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Retail association dismayed by safeguard petitions

ARLINGTON , Va. — The Retail Industry Leaders Association (RILA) is not happy about the filing of threat-based textiles safeguard petitions against China .

"We remain very concerned that the domestic industry is filing these petitions without the Committee for the Implementation of Textile Agreements (CITA) having released guidance on what procedures or criteria will be used to determine whether or not these petitions will be accepted," stated Jonathan Gold, RILA's vice president of international trade policy.

"RILA still questions whether or not these petitions can actually be filed on products that remain under quota through 2004," added Gold. "Any claim of threat is purely based on speculation and not the reality of the market. Retailers will not put all of their eggs in the China basket on Jan. 1. RILA's members will still employ a diversified sourcing strategy around the globe once quotas end."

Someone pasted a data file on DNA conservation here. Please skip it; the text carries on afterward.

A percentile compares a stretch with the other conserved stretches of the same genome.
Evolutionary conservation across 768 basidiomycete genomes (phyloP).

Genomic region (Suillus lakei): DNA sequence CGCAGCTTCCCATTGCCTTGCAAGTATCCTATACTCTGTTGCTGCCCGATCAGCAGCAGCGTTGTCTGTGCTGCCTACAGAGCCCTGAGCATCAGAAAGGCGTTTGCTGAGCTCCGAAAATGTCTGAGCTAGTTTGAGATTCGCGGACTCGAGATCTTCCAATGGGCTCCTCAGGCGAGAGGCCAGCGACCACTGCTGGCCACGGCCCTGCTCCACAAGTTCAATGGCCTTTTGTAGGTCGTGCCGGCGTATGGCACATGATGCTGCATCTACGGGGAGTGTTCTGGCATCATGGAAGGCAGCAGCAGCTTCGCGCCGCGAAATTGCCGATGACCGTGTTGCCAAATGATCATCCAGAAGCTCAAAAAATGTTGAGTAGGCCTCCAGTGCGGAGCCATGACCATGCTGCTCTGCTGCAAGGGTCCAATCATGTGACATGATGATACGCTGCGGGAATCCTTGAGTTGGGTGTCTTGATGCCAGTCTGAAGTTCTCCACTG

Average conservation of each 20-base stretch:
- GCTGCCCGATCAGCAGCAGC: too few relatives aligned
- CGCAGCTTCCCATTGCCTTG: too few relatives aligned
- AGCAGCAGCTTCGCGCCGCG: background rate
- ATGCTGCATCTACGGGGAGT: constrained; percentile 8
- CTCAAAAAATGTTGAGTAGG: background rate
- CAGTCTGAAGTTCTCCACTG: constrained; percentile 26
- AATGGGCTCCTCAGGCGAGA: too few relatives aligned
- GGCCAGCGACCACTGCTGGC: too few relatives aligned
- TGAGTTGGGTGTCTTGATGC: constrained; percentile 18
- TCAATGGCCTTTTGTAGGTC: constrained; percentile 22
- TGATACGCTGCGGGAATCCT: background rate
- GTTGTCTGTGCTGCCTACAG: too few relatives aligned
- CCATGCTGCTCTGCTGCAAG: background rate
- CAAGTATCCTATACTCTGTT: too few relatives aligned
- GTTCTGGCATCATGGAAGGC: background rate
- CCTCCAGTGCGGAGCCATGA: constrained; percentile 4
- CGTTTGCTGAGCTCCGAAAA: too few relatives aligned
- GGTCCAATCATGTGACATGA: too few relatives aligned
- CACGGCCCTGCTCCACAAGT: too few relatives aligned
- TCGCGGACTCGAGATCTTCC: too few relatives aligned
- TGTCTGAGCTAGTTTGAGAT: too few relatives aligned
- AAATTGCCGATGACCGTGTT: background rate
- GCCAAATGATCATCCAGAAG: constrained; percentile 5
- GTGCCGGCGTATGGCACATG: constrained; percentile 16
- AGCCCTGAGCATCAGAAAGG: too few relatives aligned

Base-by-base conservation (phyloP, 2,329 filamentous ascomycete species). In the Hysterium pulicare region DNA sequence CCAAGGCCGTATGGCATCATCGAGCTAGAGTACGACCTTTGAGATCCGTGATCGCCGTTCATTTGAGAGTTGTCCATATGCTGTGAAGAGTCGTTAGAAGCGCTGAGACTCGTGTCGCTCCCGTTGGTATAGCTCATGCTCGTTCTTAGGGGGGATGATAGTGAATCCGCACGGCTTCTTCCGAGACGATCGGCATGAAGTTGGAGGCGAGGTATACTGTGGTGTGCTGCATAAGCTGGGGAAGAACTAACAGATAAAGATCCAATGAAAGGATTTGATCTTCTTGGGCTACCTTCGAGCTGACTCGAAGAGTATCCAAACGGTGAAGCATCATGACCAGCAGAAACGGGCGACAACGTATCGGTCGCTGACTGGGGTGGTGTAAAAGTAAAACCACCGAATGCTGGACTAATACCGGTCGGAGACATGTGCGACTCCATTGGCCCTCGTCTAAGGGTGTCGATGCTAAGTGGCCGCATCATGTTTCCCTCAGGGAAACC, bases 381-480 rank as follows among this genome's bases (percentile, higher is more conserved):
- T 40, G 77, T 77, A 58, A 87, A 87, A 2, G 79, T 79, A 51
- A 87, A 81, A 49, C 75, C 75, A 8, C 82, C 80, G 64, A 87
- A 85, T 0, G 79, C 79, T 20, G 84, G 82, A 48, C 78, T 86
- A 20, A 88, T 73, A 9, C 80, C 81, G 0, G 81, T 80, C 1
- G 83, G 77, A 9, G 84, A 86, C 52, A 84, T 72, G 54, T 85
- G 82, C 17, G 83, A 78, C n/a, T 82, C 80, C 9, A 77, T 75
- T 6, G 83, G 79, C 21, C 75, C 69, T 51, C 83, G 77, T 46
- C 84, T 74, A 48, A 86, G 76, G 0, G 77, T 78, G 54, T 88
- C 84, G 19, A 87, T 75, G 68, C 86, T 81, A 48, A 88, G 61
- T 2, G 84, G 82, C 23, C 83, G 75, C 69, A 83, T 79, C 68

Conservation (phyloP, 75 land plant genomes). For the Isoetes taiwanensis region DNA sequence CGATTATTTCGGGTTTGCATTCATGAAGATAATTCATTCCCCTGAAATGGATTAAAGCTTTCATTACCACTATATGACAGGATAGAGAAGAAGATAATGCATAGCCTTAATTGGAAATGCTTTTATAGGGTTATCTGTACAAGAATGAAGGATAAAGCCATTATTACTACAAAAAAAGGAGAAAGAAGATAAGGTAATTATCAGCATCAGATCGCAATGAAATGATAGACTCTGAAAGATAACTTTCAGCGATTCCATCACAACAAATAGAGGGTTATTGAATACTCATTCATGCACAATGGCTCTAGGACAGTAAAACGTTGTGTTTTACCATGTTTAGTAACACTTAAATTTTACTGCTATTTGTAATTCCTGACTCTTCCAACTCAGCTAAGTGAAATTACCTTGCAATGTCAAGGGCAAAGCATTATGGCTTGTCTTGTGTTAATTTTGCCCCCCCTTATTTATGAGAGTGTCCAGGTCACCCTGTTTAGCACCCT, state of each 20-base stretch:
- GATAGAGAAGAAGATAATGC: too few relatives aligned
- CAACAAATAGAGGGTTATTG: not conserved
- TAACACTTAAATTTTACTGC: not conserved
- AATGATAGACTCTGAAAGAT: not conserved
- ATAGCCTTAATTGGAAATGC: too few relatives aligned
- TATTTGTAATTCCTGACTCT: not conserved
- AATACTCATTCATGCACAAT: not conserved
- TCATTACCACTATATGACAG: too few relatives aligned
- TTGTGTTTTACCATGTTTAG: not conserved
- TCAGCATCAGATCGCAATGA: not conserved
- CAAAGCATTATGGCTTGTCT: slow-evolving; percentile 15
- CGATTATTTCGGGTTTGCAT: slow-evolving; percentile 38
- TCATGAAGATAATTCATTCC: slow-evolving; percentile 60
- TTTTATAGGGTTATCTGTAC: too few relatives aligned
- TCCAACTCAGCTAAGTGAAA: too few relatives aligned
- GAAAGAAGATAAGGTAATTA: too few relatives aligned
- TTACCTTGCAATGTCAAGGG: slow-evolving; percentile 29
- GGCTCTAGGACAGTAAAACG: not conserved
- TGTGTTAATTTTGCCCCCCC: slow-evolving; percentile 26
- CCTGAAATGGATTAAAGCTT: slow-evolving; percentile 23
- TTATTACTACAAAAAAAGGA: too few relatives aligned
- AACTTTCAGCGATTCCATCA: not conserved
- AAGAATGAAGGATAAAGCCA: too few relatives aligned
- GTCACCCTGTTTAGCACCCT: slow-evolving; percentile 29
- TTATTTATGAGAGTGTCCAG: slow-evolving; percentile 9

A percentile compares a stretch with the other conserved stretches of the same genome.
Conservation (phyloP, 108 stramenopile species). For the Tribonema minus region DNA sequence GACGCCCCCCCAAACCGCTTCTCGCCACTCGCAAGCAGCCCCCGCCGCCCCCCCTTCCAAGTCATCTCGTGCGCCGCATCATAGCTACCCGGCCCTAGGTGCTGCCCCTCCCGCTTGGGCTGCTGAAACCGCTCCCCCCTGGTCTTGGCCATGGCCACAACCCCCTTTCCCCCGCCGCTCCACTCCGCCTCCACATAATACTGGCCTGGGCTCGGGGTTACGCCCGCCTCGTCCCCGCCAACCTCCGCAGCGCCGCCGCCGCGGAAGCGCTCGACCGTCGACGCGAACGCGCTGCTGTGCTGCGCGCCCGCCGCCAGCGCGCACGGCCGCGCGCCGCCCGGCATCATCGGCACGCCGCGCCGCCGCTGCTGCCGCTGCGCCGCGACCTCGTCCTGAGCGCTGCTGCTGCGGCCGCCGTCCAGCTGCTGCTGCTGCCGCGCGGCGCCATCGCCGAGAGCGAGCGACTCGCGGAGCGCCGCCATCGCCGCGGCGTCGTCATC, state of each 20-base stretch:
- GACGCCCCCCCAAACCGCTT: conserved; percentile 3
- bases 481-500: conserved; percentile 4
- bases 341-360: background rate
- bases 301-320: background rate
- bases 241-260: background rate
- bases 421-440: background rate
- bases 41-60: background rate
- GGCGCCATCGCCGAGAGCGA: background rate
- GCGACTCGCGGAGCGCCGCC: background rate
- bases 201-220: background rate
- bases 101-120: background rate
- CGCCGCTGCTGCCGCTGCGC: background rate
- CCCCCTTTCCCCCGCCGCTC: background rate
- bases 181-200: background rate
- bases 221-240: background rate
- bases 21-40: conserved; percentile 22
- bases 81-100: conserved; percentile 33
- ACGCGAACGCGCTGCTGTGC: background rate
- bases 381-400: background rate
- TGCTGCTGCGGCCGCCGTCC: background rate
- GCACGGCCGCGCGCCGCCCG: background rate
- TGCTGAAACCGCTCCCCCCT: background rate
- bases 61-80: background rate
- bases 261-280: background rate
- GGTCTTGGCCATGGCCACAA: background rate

A coalition of six domestic apparel, textiles and fiber producing trade associations along with one labor union filed an initial petition on cotton trousers (Category 347/348) on Oct. 8. The coalition is expected to file an additional nine petitions in the coming days covering an additional 13 categories, including cotton sheets.

"If you look at the trade statistics for Category 347/348, the total imports from China decreased in 2003 by more than 37 percent, while the cost actually increased by 15 percent. Based on the requirements that CITA itself laid out previously, this petition should not be accepted," claimed Gold.

"While CITA has said the domestic industry can file threat-based cases," stated Gold, "we still encourage it to withhold any action until clear and transparent guidelines and procedures are published on how these petitions will be decided."

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